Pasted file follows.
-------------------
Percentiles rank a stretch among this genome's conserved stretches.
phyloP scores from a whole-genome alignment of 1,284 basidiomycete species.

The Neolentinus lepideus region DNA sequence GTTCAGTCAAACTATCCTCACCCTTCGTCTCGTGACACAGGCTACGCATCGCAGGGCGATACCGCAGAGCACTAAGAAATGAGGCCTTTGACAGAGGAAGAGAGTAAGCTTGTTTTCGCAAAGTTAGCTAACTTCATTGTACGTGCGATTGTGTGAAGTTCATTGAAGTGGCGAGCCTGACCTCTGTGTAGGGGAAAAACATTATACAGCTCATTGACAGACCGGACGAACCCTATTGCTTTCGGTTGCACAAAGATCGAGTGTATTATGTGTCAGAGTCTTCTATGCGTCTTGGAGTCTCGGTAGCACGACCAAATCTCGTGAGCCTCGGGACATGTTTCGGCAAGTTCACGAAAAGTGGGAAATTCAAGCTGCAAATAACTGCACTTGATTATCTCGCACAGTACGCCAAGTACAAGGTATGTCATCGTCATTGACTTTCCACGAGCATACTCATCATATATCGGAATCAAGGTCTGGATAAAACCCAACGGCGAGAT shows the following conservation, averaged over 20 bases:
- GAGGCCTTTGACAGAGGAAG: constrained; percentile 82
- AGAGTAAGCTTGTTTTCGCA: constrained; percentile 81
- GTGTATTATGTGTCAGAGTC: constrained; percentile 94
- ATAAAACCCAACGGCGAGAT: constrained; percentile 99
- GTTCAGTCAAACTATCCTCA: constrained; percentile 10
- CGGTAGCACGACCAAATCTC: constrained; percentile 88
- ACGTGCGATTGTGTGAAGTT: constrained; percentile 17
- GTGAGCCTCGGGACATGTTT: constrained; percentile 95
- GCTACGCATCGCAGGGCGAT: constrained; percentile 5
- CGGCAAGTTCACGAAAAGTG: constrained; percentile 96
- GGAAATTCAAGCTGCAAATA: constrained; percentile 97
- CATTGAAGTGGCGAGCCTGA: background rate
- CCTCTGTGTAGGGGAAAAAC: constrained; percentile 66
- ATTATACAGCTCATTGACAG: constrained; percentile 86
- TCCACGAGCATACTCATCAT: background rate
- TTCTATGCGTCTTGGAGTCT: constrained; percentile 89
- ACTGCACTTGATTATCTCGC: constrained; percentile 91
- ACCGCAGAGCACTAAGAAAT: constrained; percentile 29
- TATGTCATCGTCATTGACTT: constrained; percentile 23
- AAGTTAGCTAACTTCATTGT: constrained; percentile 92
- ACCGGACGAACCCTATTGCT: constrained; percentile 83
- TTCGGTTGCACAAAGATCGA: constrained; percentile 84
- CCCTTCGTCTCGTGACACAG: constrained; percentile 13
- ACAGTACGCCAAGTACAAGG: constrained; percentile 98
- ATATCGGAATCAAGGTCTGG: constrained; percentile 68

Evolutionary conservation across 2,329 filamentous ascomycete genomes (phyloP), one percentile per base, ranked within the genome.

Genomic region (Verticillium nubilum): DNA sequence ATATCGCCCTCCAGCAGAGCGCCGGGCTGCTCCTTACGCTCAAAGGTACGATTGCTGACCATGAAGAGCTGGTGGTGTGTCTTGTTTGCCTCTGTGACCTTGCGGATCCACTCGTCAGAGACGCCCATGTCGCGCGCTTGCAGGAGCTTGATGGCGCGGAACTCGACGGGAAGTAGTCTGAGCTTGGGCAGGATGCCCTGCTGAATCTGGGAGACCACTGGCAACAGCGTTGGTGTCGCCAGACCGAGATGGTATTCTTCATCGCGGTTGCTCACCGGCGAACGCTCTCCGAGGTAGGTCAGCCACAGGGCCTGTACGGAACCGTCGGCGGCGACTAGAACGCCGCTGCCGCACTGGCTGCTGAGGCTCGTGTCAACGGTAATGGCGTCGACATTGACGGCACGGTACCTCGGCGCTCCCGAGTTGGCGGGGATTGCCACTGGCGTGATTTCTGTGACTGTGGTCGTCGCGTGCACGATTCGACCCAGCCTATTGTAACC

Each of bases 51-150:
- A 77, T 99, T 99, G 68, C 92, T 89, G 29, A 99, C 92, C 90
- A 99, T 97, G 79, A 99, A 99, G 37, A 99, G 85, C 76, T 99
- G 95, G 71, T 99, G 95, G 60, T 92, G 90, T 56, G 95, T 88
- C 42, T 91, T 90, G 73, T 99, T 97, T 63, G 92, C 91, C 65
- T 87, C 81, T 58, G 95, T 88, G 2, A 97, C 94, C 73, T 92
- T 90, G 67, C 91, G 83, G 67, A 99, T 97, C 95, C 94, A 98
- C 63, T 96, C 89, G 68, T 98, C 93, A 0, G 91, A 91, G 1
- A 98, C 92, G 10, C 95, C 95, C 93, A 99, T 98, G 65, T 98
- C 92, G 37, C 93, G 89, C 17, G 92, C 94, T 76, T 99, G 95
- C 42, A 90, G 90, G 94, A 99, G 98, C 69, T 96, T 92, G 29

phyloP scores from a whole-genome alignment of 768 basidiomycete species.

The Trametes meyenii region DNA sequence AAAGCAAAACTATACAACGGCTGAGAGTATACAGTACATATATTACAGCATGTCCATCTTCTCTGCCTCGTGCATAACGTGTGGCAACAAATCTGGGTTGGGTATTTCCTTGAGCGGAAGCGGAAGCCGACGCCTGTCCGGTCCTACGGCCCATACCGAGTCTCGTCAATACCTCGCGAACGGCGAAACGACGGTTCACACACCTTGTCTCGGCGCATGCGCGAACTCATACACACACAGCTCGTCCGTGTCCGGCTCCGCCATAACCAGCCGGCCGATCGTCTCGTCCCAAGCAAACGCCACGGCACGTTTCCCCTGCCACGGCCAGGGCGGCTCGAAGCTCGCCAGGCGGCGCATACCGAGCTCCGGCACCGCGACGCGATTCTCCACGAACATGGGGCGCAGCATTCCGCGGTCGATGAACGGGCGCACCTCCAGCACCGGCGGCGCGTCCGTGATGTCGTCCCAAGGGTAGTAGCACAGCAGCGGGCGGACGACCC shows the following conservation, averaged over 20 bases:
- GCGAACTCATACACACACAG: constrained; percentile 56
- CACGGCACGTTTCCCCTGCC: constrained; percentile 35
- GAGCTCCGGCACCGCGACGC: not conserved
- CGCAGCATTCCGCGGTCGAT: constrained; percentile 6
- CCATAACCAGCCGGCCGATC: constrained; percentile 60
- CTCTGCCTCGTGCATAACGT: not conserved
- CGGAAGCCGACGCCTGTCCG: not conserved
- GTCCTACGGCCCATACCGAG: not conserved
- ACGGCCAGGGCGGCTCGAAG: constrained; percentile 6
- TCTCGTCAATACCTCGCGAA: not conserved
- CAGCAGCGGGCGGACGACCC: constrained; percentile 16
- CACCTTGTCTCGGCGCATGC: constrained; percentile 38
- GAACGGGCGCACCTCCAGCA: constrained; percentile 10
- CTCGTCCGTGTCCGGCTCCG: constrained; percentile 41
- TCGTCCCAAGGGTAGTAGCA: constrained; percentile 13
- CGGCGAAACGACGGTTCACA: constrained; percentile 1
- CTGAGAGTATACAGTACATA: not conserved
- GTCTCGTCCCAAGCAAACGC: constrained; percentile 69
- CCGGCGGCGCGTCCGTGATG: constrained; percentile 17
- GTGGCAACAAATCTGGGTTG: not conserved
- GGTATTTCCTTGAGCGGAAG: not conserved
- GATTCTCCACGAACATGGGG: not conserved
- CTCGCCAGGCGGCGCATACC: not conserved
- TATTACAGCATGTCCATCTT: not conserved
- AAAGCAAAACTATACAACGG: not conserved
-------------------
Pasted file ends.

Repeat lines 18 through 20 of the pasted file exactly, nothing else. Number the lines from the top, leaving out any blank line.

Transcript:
- TCCACGAGCATACTCATCAT: background rate
- TTCTATGCGTCTTGGAGTCT: constrained; percentile 89
- ACTGCACTTGATTATCTCGC: constrained; percentile 91